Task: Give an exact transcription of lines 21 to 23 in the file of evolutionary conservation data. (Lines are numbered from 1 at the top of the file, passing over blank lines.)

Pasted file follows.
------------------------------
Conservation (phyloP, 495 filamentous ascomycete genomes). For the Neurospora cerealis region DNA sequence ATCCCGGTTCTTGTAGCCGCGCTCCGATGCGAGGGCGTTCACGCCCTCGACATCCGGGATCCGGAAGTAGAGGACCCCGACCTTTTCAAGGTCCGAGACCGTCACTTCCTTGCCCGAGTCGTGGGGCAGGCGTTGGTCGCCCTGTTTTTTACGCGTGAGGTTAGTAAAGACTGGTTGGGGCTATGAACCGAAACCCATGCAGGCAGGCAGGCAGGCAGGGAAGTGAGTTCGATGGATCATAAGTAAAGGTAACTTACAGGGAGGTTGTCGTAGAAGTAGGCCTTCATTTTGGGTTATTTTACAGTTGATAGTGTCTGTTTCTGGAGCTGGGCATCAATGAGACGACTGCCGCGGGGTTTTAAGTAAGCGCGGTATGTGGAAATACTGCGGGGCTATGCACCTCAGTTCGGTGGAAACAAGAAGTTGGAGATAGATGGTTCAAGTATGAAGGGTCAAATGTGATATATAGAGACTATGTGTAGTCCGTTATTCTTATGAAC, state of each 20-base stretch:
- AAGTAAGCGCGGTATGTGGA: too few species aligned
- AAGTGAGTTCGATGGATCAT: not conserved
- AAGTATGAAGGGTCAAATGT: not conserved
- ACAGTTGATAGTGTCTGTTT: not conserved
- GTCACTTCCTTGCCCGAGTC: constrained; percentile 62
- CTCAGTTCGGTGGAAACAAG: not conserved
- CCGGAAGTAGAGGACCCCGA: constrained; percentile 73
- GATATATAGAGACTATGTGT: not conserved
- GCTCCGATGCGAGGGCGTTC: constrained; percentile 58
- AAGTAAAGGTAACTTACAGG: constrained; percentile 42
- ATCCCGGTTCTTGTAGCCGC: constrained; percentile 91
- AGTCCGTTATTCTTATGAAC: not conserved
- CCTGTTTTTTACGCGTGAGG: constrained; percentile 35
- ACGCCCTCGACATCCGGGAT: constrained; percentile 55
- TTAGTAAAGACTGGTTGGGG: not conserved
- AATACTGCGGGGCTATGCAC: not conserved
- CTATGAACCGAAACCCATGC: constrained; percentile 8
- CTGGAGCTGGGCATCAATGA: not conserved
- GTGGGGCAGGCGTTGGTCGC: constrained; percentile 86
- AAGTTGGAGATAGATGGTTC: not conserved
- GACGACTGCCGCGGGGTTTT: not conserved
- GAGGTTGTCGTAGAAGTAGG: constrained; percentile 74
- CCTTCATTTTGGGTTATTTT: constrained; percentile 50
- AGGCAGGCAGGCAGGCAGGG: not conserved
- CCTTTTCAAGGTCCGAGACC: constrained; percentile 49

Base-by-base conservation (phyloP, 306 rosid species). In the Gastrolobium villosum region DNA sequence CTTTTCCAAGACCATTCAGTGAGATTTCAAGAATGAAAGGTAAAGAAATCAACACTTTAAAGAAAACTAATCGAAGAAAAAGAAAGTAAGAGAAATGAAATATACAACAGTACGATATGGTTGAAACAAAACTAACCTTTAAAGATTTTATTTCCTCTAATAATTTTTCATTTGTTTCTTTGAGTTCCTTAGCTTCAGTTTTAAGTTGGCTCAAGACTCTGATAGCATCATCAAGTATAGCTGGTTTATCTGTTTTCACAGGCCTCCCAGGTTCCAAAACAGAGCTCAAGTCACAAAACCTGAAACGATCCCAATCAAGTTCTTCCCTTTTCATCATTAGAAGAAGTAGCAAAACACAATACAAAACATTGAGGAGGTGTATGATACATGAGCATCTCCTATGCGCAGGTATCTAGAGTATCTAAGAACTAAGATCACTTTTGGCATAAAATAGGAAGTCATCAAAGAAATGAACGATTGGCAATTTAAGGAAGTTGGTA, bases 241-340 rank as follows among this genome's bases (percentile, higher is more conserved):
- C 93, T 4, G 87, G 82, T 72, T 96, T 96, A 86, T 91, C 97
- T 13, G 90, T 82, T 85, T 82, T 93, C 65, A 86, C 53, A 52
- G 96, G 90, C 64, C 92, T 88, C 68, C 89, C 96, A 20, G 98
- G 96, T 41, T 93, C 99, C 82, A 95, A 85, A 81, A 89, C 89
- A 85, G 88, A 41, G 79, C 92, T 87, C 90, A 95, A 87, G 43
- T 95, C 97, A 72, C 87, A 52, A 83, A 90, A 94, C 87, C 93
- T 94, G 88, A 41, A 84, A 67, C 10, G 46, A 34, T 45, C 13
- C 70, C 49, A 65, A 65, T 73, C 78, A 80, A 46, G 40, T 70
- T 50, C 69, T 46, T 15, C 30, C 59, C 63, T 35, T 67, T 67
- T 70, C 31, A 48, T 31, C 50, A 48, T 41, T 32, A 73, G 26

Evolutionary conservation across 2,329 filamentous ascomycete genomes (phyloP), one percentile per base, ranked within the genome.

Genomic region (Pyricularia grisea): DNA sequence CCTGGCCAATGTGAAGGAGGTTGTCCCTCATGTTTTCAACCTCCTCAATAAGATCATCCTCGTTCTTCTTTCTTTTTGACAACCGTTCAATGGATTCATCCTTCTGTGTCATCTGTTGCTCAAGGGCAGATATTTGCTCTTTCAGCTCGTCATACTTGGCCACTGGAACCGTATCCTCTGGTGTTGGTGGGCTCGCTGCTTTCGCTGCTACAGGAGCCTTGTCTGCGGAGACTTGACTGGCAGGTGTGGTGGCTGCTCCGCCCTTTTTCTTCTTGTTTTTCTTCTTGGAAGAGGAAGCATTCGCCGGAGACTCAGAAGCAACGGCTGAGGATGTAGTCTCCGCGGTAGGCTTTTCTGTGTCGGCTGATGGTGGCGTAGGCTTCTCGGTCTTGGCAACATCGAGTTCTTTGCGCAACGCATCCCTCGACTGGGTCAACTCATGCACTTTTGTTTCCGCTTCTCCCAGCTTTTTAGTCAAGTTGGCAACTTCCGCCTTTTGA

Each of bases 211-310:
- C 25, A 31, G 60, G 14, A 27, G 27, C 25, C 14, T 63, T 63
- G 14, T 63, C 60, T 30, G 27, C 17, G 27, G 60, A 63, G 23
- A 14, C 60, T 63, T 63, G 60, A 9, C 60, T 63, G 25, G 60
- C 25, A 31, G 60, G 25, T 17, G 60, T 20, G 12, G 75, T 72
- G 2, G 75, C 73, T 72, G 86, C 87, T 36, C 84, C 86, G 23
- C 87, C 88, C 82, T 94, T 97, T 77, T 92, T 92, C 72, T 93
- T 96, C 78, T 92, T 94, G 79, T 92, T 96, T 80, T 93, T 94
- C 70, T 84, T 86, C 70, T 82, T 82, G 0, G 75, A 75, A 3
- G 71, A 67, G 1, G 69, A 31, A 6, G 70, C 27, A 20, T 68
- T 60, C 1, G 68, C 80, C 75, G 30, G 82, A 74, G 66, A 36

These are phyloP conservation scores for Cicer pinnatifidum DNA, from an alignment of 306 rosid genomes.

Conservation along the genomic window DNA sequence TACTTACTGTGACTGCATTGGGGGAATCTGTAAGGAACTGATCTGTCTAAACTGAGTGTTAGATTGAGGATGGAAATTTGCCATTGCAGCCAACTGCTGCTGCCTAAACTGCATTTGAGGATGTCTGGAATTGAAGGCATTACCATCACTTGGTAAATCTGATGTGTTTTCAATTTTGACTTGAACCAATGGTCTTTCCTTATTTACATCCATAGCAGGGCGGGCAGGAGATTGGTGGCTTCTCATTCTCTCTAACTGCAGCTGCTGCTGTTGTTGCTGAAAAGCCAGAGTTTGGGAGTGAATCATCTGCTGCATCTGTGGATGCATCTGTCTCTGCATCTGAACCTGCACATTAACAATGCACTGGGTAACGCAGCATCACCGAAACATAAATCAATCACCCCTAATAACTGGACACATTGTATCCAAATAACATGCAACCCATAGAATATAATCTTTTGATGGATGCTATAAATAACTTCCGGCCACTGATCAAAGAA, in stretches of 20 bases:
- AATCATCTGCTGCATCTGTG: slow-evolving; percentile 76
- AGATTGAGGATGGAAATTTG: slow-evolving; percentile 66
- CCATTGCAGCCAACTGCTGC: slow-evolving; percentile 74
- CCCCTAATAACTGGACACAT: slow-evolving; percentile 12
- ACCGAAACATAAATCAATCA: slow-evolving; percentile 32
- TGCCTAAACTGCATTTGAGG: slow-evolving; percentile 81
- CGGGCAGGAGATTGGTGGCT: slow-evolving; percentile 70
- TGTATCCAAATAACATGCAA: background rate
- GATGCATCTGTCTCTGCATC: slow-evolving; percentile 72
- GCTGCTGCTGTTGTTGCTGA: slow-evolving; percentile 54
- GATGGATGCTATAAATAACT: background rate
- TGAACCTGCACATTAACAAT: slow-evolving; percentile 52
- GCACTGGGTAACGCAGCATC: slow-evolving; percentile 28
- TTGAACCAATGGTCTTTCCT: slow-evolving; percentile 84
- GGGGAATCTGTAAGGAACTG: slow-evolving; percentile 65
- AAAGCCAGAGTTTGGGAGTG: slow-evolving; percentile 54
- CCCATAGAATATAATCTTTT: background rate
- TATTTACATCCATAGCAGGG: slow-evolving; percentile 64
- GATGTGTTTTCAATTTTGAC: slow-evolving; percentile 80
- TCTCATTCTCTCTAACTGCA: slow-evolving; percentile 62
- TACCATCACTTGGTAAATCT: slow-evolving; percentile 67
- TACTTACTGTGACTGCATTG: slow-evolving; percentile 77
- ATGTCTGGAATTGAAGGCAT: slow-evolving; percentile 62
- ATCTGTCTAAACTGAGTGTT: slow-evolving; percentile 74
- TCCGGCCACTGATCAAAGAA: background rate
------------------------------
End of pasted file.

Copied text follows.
- AAGTTGGAGATAGATGGTTC: not conserved
- GACGACTGCCGCGGGGTTTT: not conserved
- GAGGTTGTCGTAGAAGTAGG: constrained; percentile 74